Two weeks into his pilgrimage to Jerusalem, Ansiau is attacked by wolves in a forest buried in snow. While he is able to escape, his comrade is not. Shortly after, Ansiau, 50-years old, loses his eyesight. In one of Oldenbourg’s more touching scenes, the reader too experiences Ansiau’s loss and eternal longing for one last sunset. But it’s not to be, for here there are no corrective surgeries or hospices for the elderly.
Rather, The Cornerstone is a historical tale set in a real yet distant time, a time without modern conveniences. Though Oldenbourg wrote The Cornerstone in 1953, to a modern reader, the medieval narrative reveals humanity’s fragility. After all, I’m writing this in an air conditioned room on a magical device called a “PC” while drinking my Starbucks mochachino. In our time, it’s all too easy to forget that we are not the masters of our universe.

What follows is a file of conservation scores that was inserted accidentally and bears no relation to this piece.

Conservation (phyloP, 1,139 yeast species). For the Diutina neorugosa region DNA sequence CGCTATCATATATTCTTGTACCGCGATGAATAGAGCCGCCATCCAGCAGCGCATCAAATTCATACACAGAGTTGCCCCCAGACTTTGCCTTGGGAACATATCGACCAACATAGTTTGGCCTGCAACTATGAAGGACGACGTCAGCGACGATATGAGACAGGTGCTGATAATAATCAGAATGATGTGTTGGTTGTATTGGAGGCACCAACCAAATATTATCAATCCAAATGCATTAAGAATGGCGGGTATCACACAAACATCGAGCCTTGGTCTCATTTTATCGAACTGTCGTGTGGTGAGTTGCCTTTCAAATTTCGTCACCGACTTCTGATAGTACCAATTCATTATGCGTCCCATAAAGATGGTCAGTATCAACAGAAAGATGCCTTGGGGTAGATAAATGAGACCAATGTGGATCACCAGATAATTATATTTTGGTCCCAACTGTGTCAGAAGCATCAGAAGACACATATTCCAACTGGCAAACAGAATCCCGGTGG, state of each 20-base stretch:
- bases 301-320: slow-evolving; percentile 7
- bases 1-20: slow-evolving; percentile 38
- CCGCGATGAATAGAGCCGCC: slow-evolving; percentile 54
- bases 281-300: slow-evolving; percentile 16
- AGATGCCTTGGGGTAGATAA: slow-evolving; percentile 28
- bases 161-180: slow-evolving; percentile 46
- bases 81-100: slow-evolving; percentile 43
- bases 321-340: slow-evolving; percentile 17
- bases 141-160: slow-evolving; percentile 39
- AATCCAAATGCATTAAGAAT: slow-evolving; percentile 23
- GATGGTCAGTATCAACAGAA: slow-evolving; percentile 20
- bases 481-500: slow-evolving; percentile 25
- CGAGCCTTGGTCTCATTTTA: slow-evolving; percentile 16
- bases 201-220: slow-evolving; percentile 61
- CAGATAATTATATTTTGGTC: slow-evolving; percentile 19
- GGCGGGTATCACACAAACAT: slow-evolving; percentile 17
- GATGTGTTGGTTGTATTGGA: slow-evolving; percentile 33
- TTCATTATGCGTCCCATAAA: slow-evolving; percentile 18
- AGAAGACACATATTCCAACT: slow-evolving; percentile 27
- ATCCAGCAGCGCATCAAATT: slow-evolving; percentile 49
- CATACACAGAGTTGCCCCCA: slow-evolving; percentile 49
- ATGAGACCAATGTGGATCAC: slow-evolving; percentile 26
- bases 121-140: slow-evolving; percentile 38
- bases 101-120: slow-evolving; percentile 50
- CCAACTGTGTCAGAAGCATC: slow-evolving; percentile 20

The Cornerstone is not, however, nihilistic in either tone or outlook. Though it wrestles with questions of serving God and arbitrary suffering, it is a novel that also probes the depths of both human connection and morality. We see this in the way that the hedonist Herbert deals with his impending excommunication or Haugenier, Herbert’s son, endlessly searches for ways to best honor his father, though he refuses to respect him.
Yes, these are contextual problems. But Oldenbourg writes with such honesty and transparency that what is true for the medieval transcends both time and space. The medieval mind is not portrayed as either cute or quaint, but rather as filled with questions of both gravity and magnitude. In the end, The Cornerstone is the best kind of fictional history: it instructs, inspires, and imparts a renewed sense of historical context.